In my Baha’i-inspired life coaching practice, I often work with people who are too busy to appreciate the beauty all around them, and they come to me for ideas on how to bring more moderation into their lives. I often recommend they stop what they are doing, and listen to some music.
There are a number of passages in the Baha’i Writings in praise of music. ‘Abdu’l-Baha for example, asserts that “music, sung or played, is spiritual food for soul and heart. (Baha’u’llah, Kitab-i-Aqdas, p. 201)
But what happens when we don’t take time to listen? To “eat” the spiritual food provided to us? This story came into my email this morning and I thought it was worth passing along. You can read more about this story, and hear the music at: http://www.washingtonpost.com/wp-dyn/content/article/2007/04/04/AR2007040401721.html
Something to think about…
Washington DC Metro Station on a cold January morning in 2007: He played
six Bach pieces for about 45 minutes. During that time approx 2,000 people went through the station, most of them on their way to work. After 3 minutes a middle aged man noticed there was a musician playing. He slowed his pace and stopped for a few seconds and then hurried to meet his schedule.
4 minutes later:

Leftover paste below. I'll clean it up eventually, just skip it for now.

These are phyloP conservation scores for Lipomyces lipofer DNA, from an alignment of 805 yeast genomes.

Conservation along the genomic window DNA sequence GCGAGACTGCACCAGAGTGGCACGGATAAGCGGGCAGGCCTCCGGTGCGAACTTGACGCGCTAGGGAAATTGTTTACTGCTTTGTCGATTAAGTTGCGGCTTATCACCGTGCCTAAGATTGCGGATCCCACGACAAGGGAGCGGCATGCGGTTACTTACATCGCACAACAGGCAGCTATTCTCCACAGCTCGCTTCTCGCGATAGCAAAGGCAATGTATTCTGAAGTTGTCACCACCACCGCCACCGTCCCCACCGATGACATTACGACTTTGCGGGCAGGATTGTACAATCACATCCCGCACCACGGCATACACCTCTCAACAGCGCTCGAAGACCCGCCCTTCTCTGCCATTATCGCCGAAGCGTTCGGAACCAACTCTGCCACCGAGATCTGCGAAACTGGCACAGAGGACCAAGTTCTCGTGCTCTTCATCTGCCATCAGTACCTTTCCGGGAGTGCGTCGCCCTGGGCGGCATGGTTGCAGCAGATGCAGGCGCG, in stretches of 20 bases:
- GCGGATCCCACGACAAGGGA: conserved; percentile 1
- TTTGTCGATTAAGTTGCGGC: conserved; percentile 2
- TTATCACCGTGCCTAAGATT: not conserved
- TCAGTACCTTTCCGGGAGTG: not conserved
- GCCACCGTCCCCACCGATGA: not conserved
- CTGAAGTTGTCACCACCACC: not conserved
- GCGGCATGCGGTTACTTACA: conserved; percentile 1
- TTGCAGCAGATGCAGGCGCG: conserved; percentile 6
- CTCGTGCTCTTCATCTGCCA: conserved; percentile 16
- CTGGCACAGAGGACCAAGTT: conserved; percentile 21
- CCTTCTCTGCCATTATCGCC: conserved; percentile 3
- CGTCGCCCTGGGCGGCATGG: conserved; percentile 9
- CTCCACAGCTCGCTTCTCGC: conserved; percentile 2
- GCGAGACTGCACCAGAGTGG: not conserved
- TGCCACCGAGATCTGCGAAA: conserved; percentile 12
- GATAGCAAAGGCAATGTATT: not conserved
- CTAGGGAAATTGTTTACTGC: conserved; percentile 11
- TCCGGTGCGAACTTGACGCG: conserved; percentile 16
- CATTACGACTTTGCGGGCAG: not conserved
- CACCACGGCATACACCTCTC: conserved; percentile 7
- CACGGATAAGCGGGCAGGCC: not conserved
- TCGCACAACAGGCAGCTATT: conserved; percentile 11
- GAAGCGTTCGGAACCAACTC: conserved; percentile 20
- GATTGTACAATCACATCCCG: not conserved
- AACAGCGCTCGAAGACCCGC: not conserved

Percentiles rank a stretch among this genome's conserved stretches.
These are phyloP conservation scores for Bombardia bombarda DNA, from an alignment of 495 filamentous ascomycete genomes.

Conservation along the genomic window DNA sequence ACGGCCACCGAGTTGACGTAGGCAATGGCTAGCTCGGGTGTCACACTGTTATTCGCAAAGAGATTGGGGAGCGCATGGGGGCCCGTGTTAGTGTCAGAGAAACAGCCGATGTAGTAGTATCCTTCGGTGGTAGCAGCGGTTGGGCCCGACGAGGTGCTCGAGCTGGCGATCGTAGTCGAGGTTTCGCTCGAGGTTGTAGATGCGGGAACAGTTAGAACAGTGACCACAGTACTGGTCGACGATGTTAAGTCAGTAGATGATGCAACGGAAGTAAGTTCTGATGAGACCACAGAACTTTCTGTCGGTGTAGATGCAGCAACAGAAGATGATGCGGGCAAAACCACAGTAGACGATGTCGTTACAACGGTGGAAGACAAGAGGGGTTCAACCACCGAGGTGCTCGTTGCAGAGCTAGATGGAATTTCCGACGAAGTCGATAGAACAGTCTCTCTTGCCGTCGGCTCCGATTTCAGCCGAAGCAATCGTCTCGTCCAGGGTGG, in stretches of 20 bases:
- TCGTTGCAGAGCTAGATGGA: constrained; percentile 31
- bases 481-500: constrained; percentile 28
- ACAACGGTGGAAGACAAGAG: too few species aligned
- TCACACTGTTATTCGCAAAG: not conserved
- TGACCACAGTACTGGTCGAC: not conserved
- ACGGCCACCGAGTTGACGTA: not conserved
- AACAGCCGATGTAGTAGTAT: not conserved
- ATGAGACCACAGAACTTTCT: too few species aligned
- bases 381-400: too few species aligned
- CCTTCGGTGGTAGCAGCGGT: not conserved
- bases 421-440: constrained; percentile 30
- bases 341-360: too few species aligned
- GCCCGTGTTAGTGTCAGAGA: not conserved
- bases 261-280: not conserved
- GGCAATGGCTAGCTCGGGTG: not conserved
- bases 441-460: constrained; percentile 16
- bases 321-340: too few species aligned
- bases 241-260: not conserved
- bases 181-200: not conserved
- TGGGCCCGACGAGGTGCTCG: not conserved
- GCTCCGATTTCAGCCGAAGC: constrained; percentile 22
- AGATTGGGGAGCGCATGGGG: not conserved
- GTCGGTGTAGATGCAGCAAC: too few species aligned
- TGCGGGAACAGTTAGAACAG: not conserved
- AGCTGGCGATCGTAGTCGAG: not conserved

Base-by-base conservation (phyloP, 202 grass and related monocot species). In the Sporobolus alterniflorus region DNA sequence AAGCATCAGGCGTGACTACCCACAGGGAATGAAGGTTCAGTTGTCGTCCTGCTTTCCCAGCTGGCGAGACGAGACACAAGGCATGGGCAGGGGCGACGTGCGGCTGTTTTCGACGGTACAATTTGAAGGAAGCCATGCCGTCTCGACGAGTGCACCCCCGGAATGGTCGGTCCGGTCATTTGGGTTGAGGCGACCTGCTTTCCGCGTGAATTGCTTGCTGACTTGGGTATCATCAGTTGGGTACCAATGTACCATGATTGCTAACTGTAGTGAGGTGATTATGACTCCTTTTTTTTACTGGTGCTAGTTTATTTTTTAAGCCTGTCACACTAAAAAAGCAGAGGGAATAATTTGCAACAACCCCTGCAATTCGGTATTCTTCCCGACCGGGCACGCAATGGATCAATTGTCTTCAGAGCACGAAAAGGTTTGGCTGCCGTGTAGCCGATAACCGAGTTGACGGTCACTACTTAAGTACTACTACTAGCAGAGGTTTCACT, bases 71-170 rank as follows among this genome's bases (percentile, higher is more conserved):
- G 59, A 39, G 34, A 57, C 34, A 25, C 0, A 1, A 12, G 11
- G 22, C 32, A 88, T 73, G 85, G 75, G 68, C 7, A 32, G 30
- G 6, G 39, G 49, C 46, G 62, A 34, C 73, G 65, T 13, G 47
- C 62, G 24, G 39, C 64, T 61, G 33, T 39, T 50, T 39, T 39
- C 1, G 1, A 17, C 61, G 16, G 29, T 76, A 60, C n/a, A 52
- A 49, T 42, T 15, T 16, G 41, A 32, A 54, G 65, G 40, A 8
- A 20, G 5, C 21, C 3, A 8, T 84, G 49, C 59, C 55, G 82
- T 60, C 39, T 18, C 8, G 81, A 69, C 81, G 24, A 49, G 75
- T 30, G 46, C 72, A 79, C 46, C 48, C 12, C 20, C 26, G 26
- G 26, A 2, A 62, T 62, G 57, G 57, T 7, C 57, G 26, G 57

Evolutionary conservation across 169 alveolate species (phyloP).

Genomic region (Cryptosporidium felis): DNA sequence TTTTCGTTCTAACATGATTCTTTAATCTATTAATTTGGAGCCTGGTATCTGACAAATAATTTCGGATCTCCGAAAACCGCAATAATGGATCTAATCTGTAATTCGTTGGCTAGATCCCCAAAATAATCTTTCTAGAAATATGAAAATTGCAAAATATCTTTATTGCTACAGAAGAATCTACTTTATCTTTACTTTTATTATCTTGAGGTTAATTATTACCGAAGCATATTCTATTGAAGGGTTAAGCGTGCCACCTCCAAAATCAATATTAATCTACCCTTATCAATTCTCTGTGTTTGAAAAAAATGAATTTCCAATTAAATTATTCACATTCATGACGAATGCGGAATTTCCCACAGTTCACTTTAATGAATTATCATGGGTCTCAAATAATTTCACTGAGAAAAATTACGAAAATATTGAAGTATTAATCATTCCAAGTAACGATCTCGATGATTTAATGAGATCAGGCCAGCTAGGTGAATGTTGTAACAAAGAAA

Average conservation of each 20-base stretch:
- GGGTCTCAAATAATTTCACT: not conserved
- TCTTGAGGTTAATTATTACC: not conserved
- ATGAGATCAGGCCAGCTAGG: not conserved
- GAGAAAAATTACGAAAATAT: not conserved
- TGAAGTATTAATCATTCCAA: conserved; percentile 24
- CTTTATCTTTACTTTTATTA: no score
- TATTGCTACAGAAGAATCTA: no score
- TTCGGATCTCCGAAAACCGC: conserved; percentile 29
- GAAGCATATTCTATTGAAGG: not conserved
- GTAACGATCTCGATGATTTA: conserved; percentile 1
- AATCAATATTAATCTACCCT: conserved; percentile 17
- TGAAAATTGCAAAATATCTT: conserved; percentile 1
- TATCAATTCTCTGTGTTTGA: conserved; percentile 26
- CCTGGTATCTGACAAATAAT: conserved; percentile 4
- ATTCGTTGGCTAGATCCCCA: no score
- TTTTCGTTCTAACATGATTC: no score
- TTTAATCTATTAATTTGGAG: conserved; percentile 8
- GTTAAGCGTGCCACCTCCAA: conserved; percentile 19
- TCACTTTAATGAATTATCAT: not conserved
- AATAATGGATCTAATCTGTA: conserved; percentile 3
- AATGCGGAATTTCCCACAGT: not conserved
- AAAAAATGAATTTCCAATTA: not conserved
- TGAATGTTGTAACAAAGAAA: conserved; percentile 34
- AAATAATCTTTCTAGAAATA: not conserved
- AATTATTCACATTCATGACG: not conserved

The violinist received his first dollar: a woman threw the money in the
till and, without stopping, continued to walk.
A young man leaned against the wall to listen to him, then looked at his
watch and started to walk again.
A 3 year old boy stopped but his mother tugged him along hurriedly, as
the kid stopped to look at the violinist. Finally the mother pushed hard and the child continued to walk, turning his head all the time. This action was repeated by several other children. Every parent, without exception,forced them to move on.
The musician played. Only 6 people stopped and stayed for a while. About
20 gave him money but continued to walk their normal pace. He collected $32.
He finished playing and silence took over. No one noticed. No one
applauded, nor was there any recognition.
No one knew this but the violinist was Joshua Bell, one of the best
musicians in the world. He played one of the most intricate pieces ever
written, with a violin worth $3.5 million dollars. Two days before Joshua
Bell sold out a theater in Boston where the seats averaged $100.
This is a real story. Joshua Bell playing incognito in the metro station
was organized by the Washington Post as part of a social experiment about
perception, taste and people’s priorities. The questions raised: in a
common place environment at an inappropriate hour, do we perceive beauty?
Do we stop to appreciate it? Do we recognize talent in an unexpected
One possible conclusion reached from this experiment could be:
If we do not have a moment to stop and listen to one of the best
musicians in the world playing some of the finest music ever written, with one of the most beautiful instruments ….
How many other things are we missing?
What are your thoughts? Post your comments here: